WASHINGTON, D.C. -- Sen. Arlen Specter, at age 78 suffering from cancer, was feeling miserable Monday following chemotherapy the previous Friday. But believing the best antidote was hard work, Specter took the Senate floor with a speech different in kind from the partisan oratory now customary in the chamber.
Specter, a Republican centrist, never has been much of a partisan, but during five terms he has become a protector of the Senate's faded reputation as the "world's greatest deliberative body." On Monday, Specter deplored Senate Majority Leader Harry Reid's use of a parliamentary device called "filling the tree" to prevent the Republican minority from offering amendments to a bill.
As Specter spoke, the Senate chamber typically was empty except for freshman Democratic Sen. Ben Cardin, there as presiding officer. Specter departed from Senate self-congratulation: "The American people live under the illusion that we have a United States Senate. The facts show that the Senate is realistically dysfunctional. It is on life support, perhaps even moribund. The only facet of Senate bipartisanship is the conspiracy of successive Republican and Democratic leaders to employ this procedural device known as filling the tree. It is known that way to insiders, and it is incomprehensible to outsiders."
The device was used last week when Reid called up the bill to control global warming, producing the state of futility that has haunted Reid's year and a half as majority leader. Characteristically, Reid neither found support to pass this bill nor attempted a compromise with opponents. Debating an energy tax as gasoline prices hit four dollars defied political logic. But Sen. Barbara Boxer, chairman of the Environment Committee, insisted. Reid bowed to her.
What followed illustrates the decline of the Senate under Reid. The Senate fell far short of the 60 votes needed to close debate on the bill. While Reid blamed Republican intransigence, 10 Democratic senators -- including five-term liberal stalwart Carl Levin of Michigan -- wrote Reid last Friday telling him they "cannot support final passage of the bill" because of its economic impact on their states. Reid set aside climate change and moved to the bill imposing an excess profits tax on oil companies. He next asked the Senate to close off debate Tuesday and end the non-filibuster, an effort that predictably fell short of the needed 60 senators.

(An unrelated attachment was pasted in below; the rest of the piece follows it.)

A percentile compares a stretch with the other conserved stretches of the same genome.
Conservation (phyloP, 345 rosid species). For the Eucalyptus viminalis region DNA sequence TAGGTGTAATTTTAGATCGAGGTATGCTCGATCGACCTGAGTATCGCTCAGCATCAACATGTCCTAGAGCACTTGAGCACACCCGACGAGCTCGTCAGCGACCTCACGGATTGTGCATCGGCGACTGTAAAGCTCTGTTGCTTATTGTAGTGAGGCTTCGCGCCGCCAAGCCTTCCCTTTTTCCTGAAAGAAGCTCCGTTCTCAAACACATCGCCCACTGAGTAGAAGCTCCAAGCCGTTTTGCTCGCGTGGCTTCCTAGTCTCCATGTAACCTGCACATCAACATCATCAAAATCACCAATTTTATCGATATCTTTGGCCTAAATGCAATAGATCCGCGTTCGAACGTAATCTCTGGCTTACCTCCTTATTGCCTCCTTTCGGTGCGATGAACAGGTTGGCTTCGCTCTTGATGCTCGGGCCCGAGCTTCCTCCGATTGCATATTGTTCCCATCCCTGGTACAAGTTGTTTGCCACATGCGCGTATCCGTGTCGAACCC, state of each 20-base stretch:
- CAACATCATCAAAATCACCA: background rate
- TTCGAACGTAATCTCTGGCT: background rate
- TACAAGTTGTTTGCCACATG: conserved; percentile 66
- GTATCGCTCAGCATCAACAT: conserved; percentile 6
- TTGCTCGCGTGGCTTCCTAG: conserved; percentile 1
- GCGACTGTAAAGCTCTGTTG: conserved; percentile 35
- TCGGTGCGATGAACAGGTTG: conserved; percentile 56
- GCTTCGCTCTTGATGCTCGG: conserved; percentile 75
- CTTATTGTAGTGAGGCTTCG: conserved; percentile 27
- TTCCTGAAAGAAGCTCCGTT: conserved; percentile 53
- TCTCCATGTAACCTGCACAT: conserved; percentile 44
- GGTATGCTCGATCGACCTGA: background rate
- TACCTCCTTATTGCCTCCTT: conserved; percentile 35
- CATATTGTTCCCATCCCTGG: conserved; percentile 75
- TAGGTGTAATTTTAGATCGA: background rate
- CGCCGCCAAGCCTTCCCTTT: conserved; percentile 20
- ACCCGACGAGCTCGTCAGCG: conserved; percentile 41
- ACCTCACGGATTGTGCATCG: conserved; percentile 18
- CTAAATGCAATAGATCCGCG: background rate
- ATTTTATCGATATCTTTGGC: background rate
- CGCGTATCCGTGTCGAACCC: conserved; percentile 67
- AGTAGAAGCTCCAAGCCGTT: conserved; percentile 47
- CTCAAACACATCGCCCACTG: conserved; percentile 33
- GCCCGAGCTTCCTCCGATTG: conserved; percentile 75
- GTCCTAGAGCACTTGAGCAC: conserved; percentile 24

Even for the feckless Senate, last week was extraordinary. When Republicans contended Reid broke his pledge to confirm three of President Bush's appeals court nominees by Memorial Day, Senate Republican Leader Mitch McConnell retaliated by requiring the entire climate-change bill to be read into the record (consuming over 10 hours). A half-century ago when I covered the Senate under Lyndon B. Johnson, such an event would have been headline news. Last week, it was barely noticed.
The defense of Reid's conduct is that he is hampered by a one-vote majority and will be less restricted once this year's elections multiply Democrats on hand. But LBJ operated with a one-vote margin during the four years that made his reputation as what biographer Robert Caro called "master of the Senate." Johnson relied on maneuver and negotiation. In contrast, Reid uses arcane parliamentary tactics to transform the Senate into another House of Representatives, where the majority can dictate what amendments its members will have to vote on. A bigger Democratic majority next January in itself may not reverse this institutional decline.